In many ways, the story of how Mike Desch came to join the University of Notre Dame faculty is a familiar one: Leading scholar gets offered a position at a different university and must carefully weigh his options, with would-be colleagues telling him how excited they’d be to have him and the current institution asking him to stay.
But Desch also received some especially high-level advice – a conversation with former President Bush – before making his decision.
The namesake of Texas A&M’s Bush School of Government and Public Service, where Desch had been on the faculty since 2004, the 41st president told the international relations expert how valuable he was to that university. Flattered by the sentiment, Desch nevertheless made the difficult choice to move, accepting a position as a professor in Notre Dame’s Department of Political Science.
“What tipped the balance for me was the fact that Notre Dame is a great Catholic university, with equal emphasis on both adjectives,” he says. Desch, who was the Bush School’s first Robert M. Gates Professor of Intelligence & National Security Decision-Making and the founding director of its Scowcroft Institute of International Affairs, starts in his new position this fall.
“Mike Desch is a distinguished addition to our department,” says department chair Michael Zuckert, Nancy Reeves Dreux Professor of Political Science. “He is not only an eminent scholar in the field, but he has a track record as a program-builder. He has, for example, been planning a new initiative to bring in speakers and fund activities for the international relations faculty. He also has been exploring the implications for Notre Dame of the new Minerva program to be sponsored by the Department of Defense.”
Desch’s most recent book deals with “democratic triumphalism,” a term he coined to describe an emerging belief among scholars and policymakers “that democracies are uniquely virtuous and capable in international affairs.” He notes that those who embrace this idea tend to assume democracies won’t go to war with each other.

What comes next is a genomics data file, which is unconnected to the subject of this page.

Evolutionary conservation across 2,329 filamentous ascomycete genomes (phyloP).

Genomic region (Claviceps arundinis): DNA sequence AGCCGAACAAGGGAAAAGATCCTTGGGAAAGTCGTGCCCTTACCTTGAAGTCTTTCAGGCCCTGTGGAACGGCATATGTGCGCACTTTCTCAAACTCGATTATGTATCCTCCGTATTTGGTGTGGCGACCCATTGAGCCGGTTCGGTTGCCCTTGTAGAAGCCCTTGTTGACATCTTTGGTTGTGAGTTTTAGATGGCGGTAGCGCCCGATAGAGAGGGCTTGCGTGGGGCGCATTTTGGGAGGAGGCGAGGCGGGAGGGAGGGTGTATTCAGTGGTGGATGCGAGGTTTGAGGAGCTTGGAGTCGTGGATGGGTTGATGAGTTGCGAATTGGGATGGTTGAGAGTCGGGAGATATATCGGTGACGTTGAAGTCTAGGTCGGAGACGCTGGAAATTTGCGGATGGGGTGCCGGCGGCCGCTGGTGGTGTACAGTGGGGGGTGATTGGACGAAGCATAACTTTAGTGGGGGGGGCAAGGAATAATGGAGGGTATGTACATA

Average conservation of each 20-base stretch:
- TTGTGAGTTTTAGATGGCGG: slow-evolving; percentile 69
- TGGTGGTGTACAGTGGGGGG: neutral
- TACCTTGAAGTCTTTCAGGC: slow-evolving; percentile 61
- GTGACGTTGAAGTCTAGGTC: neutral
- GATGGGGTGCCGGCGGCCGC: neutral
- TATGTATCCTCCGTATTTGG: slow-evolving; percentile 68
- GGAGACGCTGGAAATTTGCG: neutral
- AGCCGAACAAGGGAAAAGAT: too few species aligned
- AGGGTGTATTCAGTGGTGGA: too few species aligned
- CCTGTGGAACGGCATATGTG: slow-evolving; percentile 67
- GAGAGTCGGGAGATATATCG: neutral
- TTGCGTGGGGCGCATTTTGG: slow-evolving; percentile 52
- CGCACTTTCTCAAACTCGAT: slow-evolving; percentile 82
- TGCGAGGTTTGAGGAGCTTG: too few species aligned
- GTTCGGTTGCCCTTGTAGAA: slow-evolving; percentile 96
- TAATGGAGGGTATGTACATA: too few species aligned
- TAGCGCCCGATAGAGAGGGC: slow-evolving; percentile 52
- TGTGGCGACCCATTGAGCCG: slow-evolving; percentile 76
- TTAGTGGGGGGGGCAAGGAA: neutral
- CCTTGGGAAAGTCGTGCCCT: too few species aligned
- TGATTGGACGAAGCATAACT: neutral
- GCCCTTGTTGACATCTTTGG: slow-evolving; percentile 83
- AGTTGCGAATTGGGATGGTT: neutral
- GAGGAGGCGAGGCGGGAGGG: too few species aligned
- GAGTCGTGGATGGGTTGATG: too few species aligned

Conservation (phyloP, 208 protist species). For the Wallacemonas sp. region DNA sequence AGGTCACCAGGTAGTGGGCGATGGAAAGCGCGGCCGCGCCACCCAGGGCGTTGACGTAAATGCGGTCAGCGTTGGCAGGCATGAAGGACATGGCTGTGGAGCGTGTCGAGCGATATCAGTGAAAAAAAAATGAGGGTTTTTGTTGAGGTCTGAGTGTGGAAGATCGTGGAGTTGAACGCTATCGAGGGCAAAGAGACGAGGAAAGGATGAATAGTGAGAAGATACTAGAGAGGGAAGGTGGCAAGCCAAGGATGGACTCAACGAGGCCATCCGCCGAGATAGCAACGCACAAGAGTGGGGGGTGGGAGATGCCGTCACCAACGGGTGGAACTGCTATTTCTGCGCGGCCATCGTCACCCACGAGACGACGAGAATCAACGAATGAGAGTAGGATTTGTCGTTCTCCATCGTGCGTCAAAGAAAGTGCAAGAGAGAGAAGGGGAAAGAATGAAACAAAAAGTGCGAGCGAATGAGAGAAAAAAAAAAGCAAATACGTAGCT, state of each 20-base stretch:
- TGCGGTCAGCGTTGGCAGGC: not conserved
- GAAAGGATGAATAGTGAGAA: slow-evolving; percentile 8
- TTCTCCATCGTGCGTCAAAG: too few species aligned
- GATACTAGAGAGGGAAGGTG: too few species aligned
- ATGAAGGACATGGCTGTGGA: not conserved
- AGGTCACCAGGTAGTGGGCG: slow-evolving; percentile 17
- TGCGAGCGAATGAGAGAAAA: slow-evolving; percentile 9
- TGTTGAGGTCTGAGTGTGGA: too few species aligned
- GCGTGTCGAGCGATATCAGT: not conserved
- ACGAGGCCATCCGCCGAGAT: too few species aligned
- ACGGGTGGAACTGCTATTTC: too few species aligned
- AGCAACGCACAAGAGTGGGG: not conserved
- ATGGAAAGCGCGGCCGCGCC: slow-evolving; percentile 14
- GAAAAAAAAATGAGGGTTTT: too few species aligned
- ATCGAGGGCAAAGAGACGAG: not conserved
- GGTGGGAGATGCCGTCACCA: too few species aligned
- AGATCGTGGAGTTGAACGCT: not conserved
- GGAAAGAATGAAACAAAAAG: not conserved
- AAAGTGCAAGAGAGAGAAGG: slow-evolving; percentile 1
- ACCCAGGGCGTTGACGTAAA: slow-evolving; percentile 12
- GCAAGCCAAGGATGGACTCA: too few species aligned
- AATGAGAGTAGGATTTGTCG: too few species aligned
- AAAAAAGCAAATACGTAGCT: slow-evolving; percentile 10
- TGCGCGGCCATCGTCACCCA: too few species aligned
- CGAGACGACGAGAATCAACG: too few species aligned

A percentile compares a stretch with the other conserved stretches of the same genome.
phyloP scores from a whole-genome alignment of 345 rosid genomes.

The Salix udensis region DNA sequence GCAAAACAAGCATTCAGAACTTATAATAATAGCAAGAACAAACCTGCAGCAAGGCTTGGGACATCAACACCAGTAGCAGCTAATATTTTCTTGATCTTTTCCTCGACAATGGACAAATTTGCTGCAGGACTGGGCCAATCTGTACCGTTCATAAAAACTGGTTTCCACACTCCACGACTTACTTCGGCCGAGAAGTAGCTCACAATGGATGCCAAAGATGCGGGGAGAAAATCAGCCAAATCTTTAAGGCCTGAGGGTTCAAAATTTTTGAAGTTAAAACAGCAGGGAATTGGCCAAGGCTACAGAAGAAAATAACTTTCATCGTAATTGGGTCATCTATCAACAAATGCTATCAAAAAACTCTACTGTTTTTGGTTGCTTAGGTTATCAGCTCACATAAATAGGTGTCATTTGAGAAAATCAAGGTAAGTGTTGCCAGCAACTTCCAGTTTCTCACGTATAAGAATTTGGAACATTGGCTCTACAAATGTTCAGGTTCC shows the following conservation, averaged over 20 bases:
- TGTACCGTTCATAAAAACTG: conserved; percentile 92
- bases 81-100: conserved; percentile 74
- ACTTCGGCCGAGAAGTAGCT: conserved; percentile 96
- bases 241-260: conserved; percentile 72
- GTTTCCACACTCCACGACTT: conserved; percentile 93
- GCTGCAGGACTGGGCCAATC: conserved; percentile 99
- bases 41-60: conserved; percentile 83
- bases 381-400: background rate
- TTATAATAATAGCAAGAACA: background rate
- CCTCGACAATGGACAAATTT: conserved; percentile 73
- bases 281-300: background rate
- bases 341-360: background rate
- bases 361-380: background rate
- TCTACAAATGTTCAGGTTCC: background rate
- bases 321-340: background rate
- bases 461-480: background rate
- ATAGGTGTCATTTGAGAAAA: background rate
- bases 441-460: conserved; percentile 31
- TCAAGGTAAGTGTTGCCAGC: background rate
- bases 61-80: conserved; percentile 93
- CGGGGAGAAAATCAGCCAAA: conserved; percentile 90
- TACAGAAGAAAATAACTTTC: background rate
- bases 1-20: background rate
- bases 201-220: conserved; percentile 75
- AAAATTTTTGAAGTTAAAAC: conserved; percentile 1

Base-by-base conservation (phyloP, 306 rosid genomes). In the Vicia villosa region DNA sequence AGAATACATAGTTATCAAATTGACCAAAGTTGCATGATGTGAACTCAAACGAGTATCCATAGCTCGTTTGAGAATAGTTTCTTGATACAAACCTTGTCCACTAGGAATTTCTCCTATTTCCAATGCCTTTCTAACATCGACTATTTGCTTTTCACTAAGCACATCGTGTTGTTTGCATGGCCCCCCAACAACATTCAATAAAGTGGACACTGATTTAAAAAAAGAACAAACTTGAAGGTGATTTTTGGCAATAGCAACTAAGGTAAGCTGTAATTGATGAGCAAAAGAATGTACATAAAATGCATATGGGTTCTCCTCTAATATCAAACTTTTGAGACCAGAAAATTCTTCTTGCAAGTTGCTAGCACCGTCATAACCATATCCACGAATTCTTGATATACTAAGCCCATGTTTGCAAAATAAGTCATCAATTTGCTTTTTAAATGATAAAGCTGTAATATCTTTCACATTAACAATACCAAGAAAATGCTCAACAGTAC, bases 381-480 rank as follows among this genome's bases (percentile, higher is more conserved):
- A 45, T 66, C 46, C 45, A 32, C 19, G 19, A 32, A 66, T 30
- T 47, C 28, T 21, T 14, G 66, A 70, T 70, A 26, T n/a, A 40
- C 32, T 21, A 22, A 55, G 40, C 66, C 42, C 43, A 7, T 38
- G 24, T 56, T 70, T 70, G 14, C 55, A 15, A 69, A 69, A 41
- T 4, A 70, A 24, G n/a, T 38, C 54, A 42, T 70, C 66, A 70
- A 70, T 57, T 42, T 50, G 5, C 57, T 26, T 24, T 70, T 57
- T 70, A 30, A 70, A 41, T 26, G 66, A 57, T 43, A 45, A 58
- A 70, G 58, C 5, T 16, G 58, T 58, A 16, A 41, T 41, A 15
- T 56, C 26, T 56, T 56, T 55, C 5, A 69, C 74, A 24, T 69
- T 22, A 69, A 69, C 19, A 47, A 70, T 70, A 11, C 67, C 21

“Recently, a variation of this argument has attracted lots of attention: the belief that when democracies go to war with non-democracies, they are more likely to win those wars,” he said.
In “Power and Military Effectiveness: The Fallacy of Democratic Triumphalism,” published earlier this year by the Johns Hopkins University Press, Desch shows that the statistics used to support this theory are flawed. He argues that democracy and military effectiveness have their roots in the same factors, such as high levels of aggregate wealth and development, but that the one does not predict the other, meaning their relationship is coincidental and not a case of cause and effect.
“This finding is important not only analytically, but it also has important policy implications,” says Desch, who will teach three undergraduate courses and a graduate seminar this year. “To whit, democracies should not overestimate their military prowess, as we unfortunately did in Iraq.”
Like many others who decide to come to Notre Dame, Desch does have a family connection to the University, although fittingly, there is a distinctive twist. While both his grandfather and his dad were alumni, Grandpa Gus played football and ran track for Knute Rockne, as well.
“President Bush, Gen. [Brent] Scowcroft, Secretary [of Defense Robert] Gates have all been very understanding of my decision, particularly once they learned of my family connection to ND,” Desch says. “I am hopeful that we’ll be able to get them to visit South Bend down the road.”
Originally published by newsinfo.nd.edu on August 04, 2008.at